THE company chosen to dismantle Longannet Power Station has asked Fife Council for a screening opinion before starting work on the Kincardine site.  

Brown and Mason Limited (BAM) have been appointed by Scottish Power to demolish and raze the majority of buildings, as well as the power plant building itself and chimney stack.

Longannet closed in March 2016 with the loss of 230 jobs - it's thought up to 1,000 indirect jobs have been lost and the cost to the local economy has been put at £50 million - and the demolition process is expected to take four years to complete.

In a letter to Fife Council, BAM state their belief that the process would not be subject to an Environmental Impact Assessment (EIA).

It states: “As the council will be aware, EIA development is development that is 'likely to have significant effects on the environment by virtue of factors as its nature, size or location'.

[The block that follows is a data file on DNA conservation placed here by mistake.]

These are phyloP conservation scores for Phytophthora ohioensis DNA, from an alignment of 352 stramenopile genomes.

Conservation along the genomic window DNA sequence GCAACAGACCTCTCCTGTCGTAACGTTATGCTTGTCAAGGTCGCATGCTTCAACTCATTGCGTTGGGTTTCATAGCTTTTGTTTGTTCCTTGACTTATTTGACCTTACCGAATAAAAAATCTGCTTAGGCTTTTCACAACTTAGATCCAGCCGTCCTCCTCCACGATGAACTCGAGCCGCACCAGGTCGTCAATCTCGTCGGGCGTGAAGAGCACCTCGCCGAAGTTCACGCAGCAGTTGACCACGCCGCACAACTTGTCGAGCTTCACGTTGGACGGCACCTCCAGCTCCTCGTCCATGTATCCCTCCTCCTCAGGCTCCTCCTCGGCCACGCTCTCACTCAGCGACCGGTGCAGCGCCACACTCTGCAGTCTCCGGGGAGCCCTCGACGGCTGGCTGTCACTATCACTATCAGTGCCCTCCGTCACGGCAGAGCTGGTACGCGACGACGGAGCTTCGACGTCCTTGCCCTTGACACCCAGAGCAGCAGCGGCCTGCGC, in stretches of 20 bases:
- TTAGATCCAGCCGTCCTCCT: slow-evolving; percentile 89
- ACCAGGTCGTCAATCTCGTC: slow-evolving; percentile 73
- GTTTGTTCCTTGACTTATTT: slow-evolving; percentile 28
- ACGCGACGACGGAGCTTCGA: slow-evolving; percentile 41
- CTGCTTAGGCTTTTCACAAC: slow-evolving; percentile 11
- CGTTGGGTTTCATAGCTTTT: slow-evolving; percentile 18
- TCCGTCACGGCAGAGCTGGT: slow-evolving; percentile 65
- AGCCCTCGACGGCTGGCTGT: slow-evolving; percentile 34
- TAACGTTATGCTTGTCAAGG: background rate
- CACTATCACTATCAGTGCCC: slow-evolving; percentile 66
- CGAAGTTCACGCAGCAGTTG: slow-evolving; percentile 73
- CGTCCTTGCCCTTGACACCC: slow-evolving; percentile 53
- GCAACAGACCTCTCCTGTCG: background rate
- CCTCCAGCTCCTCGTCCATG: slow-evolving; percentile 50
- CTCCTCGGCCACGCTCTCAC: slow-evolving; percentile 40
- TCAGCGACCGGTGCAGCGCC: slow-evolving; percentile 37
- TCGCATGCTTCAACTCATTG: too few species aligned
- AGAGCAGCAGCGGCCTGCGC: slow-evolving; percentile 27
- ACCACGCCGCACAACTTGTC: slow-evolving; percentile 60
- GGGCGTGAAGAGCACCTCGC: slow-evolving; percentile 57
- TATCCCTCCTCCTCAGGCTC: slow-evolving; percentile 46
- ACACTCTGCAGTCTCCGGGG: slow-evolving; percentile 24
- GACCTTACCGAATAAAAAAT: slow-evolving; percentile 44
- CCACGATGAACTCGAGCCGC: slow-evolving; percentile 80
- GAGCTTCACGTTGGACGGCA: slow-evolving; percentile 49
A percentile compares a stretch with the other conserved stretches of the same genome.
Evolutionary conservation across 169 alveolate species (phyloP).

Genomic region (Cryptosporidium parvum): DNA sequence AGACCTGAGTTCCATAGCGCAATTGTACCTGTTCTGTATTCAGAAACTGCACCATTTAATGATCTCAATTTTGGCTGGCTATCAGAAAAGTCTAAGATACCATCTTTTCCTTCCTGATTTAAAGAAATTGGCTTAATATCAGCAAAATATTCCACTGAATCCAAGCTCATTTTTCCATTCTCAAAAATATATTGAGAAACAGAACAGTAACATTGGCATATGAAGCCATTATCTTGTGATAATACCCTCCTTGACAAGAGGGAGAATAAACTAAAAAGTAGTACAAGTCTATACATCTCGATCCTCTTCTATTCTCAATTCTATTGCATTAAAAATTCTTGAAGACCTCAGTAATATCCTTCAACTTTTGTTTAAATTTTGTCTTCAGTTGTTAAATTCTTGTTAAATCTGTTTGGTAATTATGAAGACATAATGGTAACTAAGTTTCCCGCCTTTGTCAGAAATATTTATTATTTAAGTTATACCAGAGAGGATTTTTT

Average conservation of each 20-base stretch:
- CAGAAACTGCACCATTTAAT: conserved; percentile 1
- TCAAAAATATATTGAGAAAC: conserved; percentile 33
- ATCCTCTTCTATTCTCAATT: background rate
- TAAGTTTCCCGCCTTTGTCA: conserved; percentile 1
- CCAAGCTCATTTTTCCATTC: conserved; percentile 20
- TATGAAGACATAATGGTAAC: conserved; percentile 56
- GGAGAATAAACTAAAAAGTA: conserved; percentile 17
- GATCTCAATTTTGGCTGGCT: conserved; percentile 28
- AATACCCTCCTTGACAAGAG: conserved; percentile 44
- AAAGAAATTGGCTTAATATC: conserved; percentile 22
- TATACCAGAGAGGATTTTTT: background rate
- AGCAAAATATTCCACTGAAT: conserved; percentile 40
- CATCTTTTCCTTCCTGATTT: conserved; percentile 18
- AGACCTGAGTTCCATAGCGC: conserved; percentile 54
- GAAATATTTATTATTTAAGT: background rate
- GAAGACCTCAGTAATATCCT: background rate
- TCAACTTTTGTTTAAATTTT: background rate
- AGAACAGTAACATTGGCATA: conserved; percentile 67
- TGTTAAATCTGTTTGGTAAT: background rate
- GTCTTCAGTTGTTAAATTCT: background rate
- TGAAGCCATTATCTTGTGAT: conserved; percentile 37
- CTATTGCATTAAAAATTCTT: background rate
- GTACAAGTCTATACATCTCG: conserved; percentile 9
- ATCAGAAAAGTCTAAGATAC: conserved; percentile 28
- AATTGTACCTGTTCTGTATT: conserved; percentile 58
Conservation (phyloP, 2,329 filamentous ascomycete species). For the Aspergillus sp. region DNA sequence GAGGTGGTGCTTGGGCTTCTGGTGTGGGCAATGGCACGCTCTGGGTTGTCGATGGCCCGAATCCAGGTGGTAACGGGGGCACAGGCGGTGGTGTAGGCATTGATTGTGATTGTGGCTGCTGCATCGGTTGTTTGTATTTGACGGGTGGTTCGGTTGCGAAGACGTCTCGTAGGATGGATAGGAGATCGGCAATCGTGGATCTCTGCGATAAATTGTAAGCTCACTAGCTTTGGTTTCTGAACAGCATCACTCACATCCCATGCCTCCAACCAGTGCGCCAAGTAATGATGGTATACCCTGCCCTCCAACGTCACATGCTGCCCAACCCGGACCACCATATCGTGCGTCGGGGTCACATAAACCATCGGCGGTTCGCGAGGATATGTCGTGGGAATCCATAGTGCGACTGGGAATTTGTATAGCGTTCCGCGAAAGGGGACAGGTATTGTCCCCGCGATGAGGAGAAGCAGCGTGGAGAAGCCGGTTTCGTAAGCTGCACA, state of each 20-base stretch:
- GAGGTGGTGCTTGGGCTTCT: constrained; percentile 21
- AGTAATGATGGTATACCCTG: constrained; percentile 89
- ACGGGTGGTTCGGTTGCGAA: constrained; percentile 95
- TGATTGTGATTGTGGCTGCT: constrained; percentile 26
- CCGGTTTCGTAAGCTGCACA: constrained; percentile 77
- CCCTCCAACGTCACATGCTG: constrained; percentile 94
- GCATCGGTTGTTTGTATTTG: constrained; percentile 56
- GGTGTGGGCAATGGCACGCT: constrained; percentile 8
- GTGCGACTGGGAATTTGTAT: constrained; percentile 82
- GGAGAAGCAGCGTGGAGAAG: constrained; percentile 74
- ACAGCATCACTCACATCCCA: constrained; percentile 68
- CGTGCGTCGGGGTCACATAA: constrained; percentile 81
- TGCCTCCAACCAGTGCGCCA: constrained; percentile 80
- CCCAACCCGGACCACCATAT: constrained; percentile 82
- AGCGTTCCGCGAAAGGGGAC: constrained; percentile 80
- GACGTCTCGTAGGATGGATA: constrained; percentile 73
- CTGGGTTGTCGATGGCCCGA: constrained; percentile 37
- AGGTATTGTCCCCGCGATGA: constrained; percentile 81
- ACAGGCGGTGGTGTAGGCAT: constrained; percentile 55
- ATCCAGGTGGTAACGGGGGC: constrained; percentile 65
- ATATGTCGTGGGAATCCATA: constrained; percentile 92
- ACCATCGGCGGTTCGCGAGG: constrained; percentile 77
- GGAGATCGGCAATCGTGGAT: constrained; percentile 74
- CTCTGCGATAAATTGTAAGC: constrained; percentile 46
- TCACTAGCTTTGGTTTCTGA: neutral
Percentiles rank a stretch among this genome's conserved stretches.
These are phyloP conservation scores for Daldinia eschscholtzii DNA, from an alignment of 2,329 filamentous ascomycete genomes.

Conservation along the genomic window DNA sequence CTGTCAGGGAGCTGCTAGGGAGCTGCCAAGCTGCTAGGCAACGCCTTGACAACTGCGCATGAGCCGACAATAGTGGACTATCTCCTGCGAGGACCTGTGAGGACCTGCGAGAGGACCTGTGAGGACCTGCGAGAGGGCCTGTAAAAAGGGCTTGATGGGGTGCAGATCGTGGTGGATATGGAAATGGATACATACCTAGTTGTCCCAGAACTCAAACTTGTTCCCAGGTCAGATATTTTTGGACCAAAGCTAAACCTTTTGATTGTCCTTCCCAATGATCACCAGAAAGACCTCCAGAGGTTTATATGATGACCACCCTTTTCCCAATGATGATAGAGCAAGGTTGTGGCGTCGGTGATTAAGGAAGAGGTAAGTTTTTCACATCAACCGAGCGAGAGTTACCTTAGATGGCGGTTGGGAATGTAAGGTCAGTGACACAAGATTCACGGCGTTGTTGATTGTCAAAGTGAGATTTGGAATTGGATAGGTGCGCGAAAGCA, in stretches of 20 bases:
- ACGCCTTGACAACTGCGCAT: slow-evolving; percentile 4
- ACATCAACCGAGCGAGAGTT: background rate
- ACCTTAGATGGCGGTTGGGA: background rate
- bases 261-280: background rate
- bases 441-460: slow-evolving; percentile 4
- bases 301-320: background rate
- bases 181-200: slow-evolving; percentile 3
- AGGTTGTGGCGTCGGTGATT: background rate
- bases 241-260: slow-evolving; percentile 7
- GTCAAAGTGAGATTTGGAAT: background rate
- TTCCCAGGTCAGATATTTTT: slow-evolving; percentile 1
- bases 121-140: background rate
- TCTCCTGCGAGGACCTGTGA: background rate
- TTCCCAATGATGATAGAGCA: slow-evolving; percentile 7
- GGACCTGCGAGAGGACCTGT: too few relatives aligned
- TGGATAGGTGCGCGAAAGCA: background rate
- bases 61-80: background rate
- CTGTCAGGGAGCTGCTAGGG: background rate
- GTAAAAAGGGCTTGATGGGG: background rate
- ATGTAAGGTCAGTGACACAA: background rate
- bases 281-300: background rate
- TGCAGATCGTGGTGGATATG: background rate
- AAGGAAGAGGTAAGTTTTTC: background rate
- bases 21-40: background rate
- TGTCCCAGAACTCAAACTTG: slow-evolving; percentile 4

“As will be demonstrated by this screening report, no significant effects on the environment are predicted by the proposed development.

"That being the case, it is considered that the proposed development is not EIA development, a screening opinion to that effect may be adopted, and PDR may be used.”

The project commenced on February 6 and demolition requires removal of all asbestos-containing materials, removal of all plant, demolition of identified buildings and auxiliary structures, removal of services and grading of ground levels across the site.

All demolition operations will be undertaken exclusively within the existing site area.

Longannet was built and commissioned during the mid-to-late 1960s and occupies around 200 hectares of land.

Road access is via the main gatehouse located off the Kincardine to Dunfermline road (A985).